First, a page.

Chapter Eight (Part 8)
The fact that G-d had “fortified Pharaoh’s heart” and thus gave him no
choice but to force us to stay in Egypt is definitely puzzling. But as
we’ll see, it will actually enhance our understanding of free will.
Rambam agrees that G-d had in fact tampered with Pharaoh’s free will, but
he maintains that G-d had every good reason to, since it was all part of
His overarching system of higher justice. For you see, Pharaoh sinned in
many ways aside from enslaving us. As Rambam reminds us, Pharaoh oppressed
us early on; as it’s said “he said to his people, Behold, the Children of
Israel are more numerous and mighty than we. Come; let us deal cunningly
(i.e., cruelly and maliciously) with them!” (Exodus 1:9-10). And so they
committed all sorts of crimes and inhumane acts against our
people, “freely … rather than by compulsion” Rambam underscores.
“So G-d punished them for that” Rambam asserts, “by preventing them from
doing teshuvah”. For as Rambam put it elsewhere, G-d ordained that anyone
who’d committed a horrendous sin or a great number of sins, as Pharaoh
did, is punished by being prevented from doing teshuvah (Hilchot Teshuvah
And so Pharaoh and his people could no longer realize the extent of their
cruelties; no longer regret them; no longer decide not to follow through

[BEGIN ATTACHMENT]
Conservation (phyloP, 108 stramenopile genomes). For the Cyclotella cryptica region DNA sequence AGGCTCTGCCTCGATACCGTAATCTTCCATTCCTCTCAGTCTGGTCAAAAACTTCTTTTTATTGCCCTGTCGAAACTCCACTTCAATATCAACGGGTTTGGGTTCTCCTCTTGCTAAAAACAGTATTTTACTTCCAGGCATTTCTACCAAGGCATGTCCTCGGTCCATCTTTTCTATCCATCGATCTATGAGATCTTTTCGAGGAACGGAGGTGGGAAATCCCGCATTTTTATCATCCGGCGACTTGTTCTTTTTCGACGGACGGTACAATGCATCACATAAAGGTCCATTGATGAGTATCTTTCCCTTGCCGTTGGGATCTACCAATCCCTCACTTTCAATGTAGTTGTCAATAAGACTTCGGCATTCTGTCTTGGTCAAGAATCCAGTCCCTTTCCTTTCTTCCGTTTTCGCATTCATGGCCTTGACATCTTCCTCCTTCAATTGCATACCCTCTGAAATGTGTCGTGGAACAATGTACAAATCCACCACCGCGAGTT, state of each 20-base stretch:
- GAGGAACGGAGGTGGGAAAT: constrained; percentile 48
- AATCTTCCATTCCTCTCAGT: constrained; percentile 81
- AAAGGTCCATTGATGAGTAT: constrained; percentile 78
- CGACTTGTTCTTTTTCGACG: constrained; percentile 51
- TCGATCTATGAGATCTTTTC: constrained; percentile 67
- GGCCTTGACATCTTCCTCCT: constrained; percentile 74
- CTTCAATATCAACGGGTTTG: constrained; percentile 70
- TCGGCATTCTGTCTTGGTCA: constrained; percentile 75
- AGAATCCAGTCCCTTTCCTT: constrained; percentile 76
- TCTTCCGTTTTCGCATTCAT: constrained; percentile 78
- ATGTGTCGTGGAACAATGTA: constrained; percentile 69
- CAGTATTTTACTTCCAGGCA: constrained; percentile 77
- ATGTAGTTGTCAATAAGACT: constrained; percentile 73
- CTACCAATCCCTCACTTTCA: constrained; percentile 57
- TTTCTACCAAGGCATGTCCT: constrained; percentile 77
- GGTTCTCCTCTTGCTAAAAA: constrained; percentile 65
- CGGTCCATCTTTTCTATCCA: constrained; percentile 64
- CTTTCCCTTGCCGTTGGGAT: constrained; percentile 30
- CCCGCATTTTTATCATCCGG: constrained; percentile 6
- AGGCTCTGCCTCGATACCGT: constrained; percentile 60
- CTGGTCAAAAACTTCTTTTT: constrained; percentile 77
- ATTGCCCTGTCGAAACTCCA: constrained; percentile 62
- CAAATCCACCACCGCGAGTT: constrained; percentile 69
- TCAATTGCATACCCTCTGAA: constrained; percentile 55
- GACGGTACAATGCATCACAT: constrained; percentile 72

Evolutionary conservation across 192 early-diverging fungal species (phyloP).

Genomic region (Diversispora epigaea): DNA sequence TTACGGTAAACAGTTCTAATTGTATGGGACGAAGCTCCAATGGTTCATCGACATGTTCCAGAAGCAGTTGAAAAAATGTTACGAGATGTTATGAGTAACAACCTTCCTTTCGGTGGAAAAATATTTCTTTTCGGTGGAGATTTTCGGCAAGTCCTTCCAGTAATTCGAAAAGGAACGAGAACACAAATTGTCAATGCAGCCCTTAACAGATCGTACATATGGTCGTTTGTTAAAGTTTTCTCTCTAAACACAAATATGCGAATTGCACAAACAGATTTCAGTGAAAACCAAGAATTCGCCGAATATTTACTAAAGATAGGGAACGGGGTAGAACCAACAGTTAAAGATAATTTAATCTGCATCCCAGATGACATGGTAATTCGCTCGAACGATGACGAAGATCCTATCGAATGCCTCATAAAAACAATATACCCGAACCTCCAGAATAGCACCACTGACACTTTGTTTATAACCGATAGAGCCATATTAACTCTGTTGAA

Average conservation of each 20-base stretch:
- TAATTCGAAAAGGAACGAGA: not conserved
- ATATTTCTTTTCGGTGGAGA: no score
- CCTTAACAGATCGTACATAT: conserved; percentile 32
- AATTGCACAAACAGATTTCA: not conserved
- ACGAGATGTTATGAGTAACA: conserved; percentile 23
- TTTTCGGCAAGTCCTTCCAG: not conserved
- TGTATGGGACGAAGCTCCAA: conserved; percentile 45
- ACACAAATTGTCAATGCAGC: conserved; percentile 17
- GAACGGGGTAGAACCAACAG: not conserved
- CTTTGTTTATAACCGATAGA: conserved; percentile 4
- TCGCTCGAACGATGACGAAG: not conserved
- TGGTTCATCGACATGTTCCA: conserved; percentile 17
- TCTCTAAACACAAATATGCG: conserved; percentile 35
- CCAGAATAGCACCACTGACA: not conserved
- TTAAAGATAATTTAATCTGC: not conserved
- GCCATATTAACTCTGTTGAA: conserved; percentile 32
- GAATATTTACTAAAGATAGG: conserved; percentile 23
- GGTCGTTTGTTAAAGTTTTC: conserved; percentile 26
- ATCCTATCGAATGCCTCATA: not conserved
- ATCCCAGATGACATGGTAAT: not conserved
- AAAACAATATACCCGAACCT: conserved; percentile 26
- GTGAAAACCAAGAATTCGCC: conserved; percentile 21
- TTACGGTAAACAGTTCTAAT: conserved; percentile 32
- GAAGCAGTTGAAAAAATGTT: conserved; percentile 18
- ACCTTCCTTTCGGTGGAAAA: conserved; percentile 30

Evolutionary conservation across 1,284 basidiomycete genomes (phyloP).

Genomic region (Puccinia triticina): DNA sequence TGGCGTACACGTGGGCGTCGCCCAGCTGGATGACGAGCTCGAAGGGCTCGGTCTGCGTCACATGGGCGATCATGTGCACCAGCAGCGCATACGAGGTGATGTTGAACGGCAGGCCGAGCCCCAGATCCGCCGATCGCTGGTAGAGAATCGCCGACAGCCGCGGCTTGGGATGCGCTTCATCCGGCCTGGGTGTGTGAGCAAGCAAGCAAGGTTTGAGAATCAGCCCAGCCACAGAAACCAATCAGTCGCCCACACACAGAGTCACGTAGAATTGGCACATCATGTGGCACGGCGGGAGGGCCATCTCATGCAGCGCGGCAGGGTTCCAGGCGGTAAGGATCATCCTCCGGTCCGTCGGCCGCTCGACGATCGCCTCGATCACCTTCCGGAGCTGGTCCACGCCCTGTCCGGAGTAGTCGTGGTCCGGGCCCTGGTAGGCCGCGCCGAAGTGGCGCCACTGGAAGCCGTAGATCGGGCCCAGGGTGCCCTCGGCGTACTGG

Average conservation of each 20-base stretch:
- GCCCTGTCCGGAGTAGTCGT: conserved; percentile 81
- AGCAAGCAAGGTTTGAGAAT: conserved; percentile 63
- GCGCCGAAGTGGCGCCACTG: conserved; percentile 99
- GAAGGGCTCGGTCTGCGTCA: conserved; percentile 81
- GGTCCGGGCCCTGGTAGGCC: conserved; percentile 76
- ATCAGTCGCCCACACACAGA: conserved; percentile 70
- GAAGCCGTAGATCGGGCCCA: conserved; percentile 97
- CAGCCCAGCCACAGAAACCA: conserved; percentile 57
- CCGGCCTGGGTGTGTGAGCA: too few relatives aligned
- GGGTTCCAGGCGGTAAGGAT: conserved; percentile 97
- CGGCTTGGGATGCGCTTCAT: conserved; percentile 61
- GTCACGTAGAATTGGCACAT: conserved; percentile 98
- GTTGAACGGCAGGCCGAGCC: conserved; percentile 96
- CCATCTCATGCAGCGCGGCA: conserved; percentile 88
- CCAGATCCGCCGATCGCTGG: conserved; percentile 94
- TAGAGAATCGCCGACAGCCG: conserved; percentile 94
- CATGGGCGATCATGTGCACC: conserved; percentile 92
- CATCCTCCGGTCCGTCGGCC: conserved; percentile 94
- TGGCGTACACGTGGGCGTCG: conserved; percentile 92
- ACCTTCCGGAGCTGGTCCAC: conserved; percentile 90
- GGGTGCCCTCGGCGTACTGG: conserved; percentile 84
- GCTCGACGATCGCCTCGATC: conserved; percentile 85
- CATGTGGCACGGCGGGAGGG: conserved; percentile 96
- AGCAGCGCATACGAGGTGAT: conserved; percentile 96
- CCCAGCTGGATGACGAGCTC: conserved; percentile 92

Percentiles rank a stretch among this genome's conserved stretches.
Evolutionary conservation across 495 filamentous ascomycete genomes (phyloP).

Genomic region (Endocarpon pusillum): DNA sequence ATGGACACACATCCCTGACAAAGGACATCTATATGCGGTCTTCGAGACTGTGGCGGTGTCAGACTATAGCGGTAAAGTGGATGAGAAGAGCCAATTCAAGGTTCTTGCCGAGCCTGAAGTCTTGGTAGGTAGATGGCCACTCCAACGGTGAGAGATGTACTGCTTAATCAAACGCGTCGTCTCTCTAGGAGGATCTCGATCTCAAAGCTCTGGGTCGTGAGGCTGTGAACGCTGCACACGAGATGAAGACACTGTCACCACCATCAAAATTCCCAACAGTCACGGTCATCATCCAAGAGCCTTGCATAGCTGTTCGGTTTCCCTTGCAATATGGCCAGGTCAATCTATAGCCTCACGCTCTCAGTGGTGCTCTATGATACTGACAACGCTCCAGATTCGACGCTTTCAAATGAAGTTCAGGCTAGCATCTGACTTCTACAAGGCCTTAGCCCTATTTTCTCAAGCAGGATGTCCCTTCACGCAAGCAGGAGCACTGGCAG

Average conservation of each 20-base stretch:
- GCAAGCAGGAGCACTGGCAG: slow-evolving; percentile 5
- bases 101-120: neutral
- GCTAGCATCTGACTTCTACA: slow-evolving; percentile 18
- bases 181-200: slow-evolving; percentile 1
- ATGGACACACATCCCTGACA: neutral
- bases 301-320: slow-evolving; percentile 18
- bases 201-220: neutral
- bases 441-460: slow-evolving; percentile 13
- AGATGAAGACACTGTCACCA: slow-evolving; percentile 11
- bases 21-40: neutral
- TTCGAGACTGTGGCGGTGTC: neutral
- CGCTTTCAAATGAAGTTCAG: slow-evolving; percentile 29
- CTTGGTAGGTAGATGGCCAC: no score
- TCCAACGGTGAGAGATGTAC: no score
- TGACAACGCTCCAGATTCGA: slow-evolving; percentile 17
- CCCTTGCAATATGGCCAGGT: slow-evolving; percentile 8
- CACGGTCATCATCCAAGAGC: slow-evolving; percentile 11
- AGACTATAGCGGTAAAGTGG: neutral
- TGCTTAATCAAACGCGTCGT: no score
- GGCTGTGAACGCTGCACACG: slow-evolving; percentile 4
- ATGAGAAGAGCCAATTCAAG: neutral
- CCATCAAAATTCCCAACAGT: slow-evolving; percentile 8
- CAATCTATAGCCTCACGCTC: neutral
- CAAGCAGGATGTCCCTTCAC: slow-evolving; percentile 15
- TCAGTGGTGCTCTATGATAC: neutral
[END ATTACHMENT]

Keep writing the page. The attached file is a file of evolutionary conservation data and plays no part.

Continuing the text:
on them ever. So their free will was indeed taken away from him to that
extent. Why? Because they’d gotten themselves so deeply mired in sin and
cruelty that they’d lost their humanity; hence their free choice, which is
so much of what defines our humanity, was rescinded in all fairness.
That’s the phenomenon that G-d was following through on when He “fortified
Pharaoh’s heart“. G-d’s overarching justice demanded that reaction to such
evil individuals, even though it undid their free will. The underlying
point is that even though free will is fundamental to the human condition,
it’s still and all out-ranked by other factors.
Now, there’s something to be said about this little-known phenomenon that
hits very close to home and should stun anyone in search of spiritual
excellence. It’s the whole idea that there are times when our lapses get
to be so numerous and so “normal” for us that we can be prevented from
getting a handle on them and doing teshuvah! Hence the lesson is that it’s
vitally important for us to be aware of our behavior patterns and to stop
any destructive ones as soon as possible.
Text Copyright © 2007 by Rabbi Yaakov Feldman and Torah.org